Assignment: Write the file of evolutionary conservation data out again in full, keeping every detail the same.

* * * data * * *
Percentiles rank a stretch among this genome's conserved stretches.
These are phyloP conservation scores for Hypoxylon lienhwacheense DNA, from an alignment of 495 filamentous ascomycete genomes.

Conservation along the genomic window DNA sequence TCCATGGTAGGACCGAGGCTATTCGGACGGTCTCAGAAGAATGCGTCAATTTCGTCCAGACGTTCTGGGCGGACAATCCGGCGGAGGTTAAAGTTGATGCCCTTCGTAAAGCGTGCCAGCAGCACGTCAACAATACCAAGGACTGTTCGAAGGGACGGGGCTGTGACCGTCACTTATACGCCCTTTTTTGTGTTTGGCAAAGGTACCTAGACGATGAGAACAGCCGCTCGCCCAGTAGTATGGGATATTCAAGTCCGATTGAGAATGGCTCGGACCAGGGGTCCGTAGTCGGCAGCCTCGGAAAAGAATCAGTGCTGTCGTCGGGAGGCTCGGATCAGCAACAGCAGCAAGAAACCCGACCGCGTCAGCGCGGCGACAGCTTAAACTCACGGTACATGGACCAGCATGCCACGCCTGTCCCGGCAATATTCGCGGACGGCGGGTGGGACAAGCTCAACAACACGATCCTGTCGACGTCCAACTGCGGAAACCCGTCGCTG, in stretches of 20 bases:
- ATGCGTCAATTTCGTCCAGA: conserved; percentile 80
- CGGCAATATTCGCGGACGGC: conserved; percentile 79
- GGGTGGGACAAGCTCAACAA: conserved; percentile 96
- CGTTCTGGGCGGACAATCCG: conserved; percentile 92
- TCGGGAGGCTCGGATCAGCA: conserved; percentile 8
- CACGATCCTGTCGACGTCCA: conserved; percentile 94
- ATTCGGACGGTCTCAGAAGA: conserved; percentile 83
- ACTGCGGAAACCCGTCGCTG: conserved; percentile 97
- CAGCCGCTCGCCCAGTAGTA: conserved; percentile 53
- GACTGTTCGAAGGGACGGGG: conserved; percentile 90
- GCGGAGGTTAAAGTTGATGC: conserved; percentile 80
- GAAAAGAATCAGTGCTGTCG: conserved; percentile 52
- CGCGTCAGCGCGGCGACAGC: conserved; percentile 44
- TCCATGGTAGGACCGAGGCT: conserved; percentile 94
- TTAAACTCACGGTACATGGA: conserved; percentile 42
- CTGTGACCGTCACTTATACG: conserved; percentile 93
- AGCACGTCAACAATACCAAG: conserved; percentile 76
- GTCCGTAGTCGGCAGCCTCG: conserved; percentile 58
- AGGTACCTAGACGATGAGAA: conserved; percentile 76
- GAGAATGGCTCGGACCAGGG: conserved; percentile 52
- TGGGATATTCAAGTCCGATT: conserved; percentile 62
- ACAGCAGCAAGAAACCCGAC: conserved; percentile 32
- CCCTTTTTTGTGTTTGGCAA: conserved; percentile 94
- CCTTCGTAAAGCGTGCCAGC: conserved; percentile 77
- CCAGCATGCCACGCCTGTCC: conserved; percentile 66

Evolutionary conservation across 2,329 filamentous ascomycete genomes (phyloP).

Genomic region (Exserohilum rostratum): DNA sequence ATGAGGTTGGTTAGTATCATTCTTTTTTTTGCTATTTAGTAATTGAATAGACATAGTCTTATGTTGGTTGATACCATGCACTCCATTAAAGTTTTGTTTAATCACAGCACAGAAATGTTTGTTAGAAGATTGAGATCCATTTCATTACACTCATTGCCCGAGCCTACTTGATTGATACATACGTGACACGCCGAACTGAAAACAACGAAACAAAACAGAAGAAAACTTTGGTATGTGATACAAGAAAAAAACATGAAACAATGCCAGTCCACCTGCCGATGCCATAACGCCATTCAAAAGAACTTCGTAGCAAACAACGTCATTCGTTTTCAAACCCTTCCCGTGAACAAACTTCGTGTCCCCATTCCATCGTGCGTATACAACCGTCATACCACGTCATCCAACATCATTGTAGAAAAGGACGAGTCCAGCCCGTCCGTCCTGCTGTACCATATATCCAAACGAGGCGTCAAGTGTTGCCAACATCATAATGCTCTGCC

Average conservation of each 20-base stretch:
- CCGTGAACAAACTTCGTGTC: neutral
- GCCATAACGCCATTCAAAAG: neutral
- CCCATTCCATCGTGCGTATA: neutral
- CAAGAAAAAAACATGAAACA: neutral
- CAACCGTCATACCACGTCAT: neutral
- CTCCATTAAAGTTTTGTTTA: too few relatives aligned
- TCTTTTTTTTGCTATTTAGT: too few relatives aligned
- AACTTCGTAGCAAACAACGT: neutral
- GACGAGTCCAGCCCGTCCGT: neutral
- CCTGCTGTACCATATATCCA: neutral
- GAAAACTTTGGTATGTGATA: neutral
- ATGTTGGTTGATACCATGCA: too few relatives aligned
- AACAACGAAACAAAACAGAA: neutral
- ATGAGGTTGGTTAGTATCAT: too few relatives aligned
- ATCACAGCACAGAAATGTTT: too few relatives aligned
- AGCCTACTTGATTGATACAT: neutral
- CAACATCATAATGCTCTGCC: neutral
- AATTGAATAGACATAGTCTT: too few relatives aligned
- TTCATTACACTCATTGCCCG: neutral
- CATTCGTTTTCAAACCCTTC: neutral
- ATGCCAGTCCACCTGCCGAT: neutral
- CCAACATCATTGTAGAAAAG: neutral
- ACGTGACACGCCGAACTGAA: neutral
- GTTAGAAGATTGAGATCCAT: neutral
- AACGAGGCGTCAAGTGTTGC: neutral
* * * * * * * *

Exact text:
Percentiles rank a stretch among this genome's conserved stretches.
These are phyloP conservation scores for Hypoxylon lienhwacheense DNA, from an alignment of 495 filamentous ascomycete genomes.

Conservation along the genomic window DNA sequence TCCATGGTAGGACCGAGGCTATTCGGACGGTCTCAGAAGAATGCGTCAATTTCGTCCAGACGTTCTGGGCGGACAATCCGGCGGAGGTTAAAGTTGATGCCCTTCGTAAAGCGTGCCAGCAGCACGTCAACAATACCAAGGACTGTTCGAAGGGACGGGGCTGTGACCGTCACTTATACGCCCTTTTTTGTGTTTGGCAAAGGTACCTAGACGATGAGAACAGCCGCTCGCCCAGTAGTATGGGATATTCAAGTCCGATTGAGAATGGCTCGGACCAGGGGTCCGTAGTCGGCAGCCTCGGAAAAGAATCAGTGCTGTCGTCGGGAGGCTCGGATCAGCAACAGCAGCAAGAAACCCGACCGCGTCAGCGCGGCGACAGCTTAAACTCACGGTACATGGACCAGCATGCCACGCCTGTCCCGGCAATATTCGCGGACGGCGGGTGGGACAAGCTCAACAACACGATCCTGTCGACGTCCAACTGCGGAAACCCGTCGCTG, in stretches of 20 bases:
- ATGCGTCAATTTCGTCCAGA: conserved; percentile 80
- CGGCAATATTCGCGGACGGC: conserved; percentile 79
- GGGTGGGACAAGCTCAACAA: conserved; percentile 96
- CGTTCTGGGCGGACAATCCG: conserved; percentile 92
- TCGGGAGGCTCGGATCAGCA: conserved; percentile 8
- CACGATCCTGTCGACGTCCA: conserved; percentile 94
- ATTCGGACGGTCTCAGAAGA: conserved; percentile 83
- ACTGCGGAAACCCGTCGCTG: conserved; percentile 97
- CAGCCGCTCGCCCAGTAGTA: conserved; percentile 53
- GACTGTTCGAAGGGACGGGG: conserved; percentile 90
- GCGGAGGTTAAAGTTGATGC: conserved; percentile 80
- GAAAAGAATCAGTGCTGTCG: conserved; percentile 52
- CGCGTCAGCGCGGCGACAGC: conserved; percentile 44
- TCCATGGTAGGACCGAGGCT: conserved; percentile 94
- TTAAACTCACGGTACATGGA: conserved; percentile 42
- CTGTGACCGTCACTTATACG: conserved; percentile 93
- AGCACGTCAACAATACCAAG: conserved; percentile 76
- GTCCGTAGTCGGCAGCCTCG: conserved; percentile 58
- AGGTACCTAGACGATGAGAA: conserved; percentile 76
- GAGAATGGCTCGGACCAGGG: conserved; percentile 52
- TGGGATATTCAAGTCCGATT: conserved; percentile 62
- ACAGCAGCAAGAAACCCGAC: conserved; percentile 32
- CCCTTTTTTGTGTTTGGCAA: conserved; percentile 94
- CCTTCGTAAAGCGTGCCAGC: conserved; percentile 77
- CCAGCATGCCACGCCTGTCC: conserved; percentile 66

Evolutionary conservation across 2,329 filamentous ascomycete genomes (phyloP).

Genomic region (Exserohilum rostratum): DNA sequence ATGAGGTTGGTTAGTATCATTCTTTTTTTTGCTATTTAGTAATTGAATAGACATAGTCTTATGTTGGTTGATACCATGCACTCCATTAAAGTTTTGTTTAATCACAGCACAGAAATGTTTGTTAGAAGATTGAGATCCATTTCATTACACTCATTGCCCGAGCCTACTTGATTGATACATACGTGACACGCCGAACTGAAAACAACGAAACAAAACAGAAGAAAACTTTGGTATGTGATACAAGAAAAAAACATGAAACAATGCCAGTCCACCTGCCGATGCCATAACGCCATTCAAAAGAACTTCGTAGCAAACAACGTCATTCGTTTTCAAACCCTTCCCGTGAACAAACTTCGTGTCCCCATTCCATCGTGCGTATACAACCGTCATACCACGTCATCCAACATCATTGTAGAAAAGGACGAGTCCAGCCCGTCCGTCCTGCTGTACCATATATCCAAACGAGGCGTCAAGTGTTGCCAACATCATAATGCTCTGCC

Average conservation of each 20-base stretch:
- CCGTGAACAAACTTCGTGTC: neutral
- GCCATAACGCCATTCAAAAG: neutral
- CCCATTCCATCGTGCGTATA: neutral
- CAAGAAAAAAACATGAAACA: neutral
- CAACCGTCATACCACGTCAT: neutral
- CTCCATTAAAGTTTTGTTTA: too few relatives aligned
- TCTTTTTTTTGCTATTTAGT: too few relatives aligned
- AACTTCGTAGCAAACAACGT: neutral
- GACGAGTCCAGCCCGTCCGT: neutral
- CCTGCTGTACCATATATCCA: neutral
- GAAAACTTTGGTATGTGATA: neutral
- ATGTTGGTTGATACCATGCA: too few relatives aligned
- AACAACGAAACAAAACAGAA: neutral
- ATGAGGTTGGTTAGTATCAT: too few relatives aligned
- ATCACAGCACAGAAATGTTT: too few relatives aligned
- AGCCTACTTGATTGATACAT: neutral
- CAACATCATAATGCTCTGCC: neutral
- AATTGAATAGACATAGTCTT: too few relatives aligned
- TTCATTACACTCATTGCCCG: neutral
- CATTCGTTTTCAAACCCTTC: neutral
- ATGCCAGTCCACCTGCCGAT: neutral
- CCAACATCATTGTAGAAAAG: neutral
- ACGTGACACGCCGAACTGAA: neutral
- GTTAGAAGATTGAGATCCAT: neutral
- AACGAGGCGTCAAGTGTTGC: neutral